The Impact of Trafalgar: What Was the Real Significance of the Battle?

Feb 2019
873
Serbia
The Battle of Trafalgar is, at least in popular memory seen as the romantic decisive engagement that saw Britain decisively victorious and their enemies utterly crushed, ruining the invasion plans of Napoleon once and for all, but is this really the case?

After the battle extensive propaganda was made covering the triumph and Nelson's death. Romanticizing the event heavily with the action off Cape Ortegal seen as a ''completion'' of sorts. However looking at the developments that followed I'm not convinced that the battle was so ''decisive''.

First the question of the battle ending the threat of invasion. Looking at the state of the French and British fleets it seems to me that the invasion wasn't possible to begin with, at least in 1805. Britain was surrounded by large fleets, most notably in the Channel and the North Sea, the 33 Franco-Spanish Ships of the Line and the 8 smaller ones likely weren't enough to carry out an invasion. Furthermore Napoleon didn't abandon the idea of invasion. In 1807 he began to rebuild his fleet, investing many 10s of millions of pounds in ports such as Antwerp, by 1813 or so his fleet was more than rebuilt, numbering about 80 ships with a few dozen more under construction. Napoleon most certainly did not give up on the navy after Trafalgar.

The battle did not cripple the French navy either, as seen by the growth of the French and British fleets and many actions all over the world, no battle could compare in size to Trafalgar but still, there were battles. So much so that in late 1805, only a few months after Trafalgar 2 French squadrons left Brest, one headed for the Indian Ocean and the other to the Caribbean, the latter would conclude in the Battle of San Domingo which was in no way unimportant to the security of the British colonies in the region.

My question is: What was the real significance of Trafalgar? It was certainly a morale boosting event and a moral symbol of British naval superiority, but was its strategic effect really so great? The loss of over 20 French Ships of the Line was by no means minor, but was it inflated and romanticised into something that presents it as something far more decisive than it really was?

What do you think? Do you have any counter arguments to this? And if so, what do you think of Trafalgar's significance?
 
Apr 2014
395
Istanbul Turkey
It is not just ships but loss of so many veteran French and Spanish crews that crippled French Navyand Spanish naval efforts in future so bad. You can always construct a new fleet in time if you have resources (Napoleon was constructing a 99 ship of line navy by 1813) but trained seamen , naval officers and crews are harder to replace. French navy's morale took a considerable hit. (some French POWs held in England were unable to believe almost all Combined Fleet sunk) And after Trafalgar French Navy never tried to break out British naval blockade in large scale (except some doomed blockade running missions of a few frigates that sortied to high seas like Caribbean or Indian Ocean to reinforce isolated French garrisons there) Compared to Royal Navy , French Navy remained inexperienced due to inability to sail en masse and unable to find crews to man their ships (especially ships of line since after Trafalgar several battles like Battle of Santa Domingo , destruction of Cecily Squadron at Cadiz , Basque Roads were fought and British were victorious in each of them) French overseas trade just dried out due to British naval blockade and their inability to compate Royal Navy on open seas. Trade , customs revenue and income dried up across entire Europe and therefore economic and morale advantages passed to Britain despite Napoleon's hegomony over Europe.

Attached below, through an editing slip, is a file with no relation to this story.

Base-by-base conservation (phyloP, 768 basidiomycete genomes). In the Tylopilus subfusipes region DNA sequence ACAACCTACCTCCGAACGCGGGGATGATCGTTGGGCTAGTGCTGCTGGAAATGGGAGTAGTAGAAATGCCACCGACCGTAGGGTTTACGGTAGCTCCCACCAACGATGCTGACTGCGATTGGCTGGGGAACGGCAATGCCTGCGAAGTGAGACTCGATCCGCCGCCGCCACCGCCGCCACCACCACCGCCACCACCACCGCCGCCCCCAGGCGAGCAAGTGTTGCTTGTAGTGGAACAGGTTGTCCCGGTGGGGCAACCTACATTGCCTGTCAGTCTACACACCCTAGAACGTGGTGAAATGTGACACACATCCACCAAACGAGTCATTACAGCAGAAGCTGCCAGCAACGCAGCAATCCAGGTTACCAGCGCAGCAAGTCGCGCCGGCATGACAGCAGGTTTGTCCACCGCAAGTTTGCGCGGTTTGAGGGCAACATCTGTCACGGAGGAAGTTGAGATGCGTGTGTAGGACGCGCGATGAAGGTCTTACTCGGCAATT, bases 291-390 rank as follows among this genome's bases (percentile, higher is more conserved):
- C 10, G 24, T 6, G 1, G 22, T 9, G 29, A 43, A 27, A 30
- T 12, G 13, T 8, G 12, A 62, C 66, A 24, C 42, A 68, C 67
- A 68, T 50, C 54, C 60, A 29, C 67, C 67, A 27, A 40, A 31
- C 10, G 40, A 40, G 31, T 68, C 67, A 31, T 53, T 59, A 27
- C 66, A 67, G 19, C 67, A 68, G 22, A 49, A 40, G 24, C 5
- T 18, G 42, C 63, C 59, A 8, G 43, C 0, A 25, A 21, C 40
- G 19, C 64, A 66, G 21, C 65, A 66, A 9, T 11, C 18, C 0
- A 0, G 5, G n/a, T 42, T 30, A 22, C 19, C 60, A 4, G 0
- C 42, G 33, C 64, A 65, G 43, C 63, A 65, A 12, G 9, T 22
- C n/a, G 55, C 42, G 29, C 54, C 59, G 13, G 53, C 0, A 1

Sep 2016
1,285
Georgia
What was the real significance of Trafalgar? It was certainly a morale boosting event and a moral symbol of British naval superiority, but was its strategic effect really so great? The loss of over 20 French Ships of the Line was by no means minor, but was it inflated and romanticised into something that presents it as something far more decisive than it really was?
Defeat at Trafalgar led to establishment of Continental System in 1806 by Napoleon. That essentially doomed his Empire.
 

nuclearguy165

Ad Honorem
Nov 2011
4,783
Ohio, USA
Defeat at Trafalgar led to establishment of Continental System in 1806 by Napoleon. That essentially doomed his Empire.
Not really. The CS was started because there was really no other way to defeat Britain in a prolonged war (although it obviously had fatal side effects in terms of European commerce and diplomacy and was practically unworkable and thus not worth it) and that didn’t hinge at all on Trafalgar since Napoleon had before since abandoned plans to invade Britain. Even with 20 extra ships, Napoleon never would have achieved the superiority in the English Channel and North Sea that he needed to invade Britain. Trafalgar’s main effect was psychological.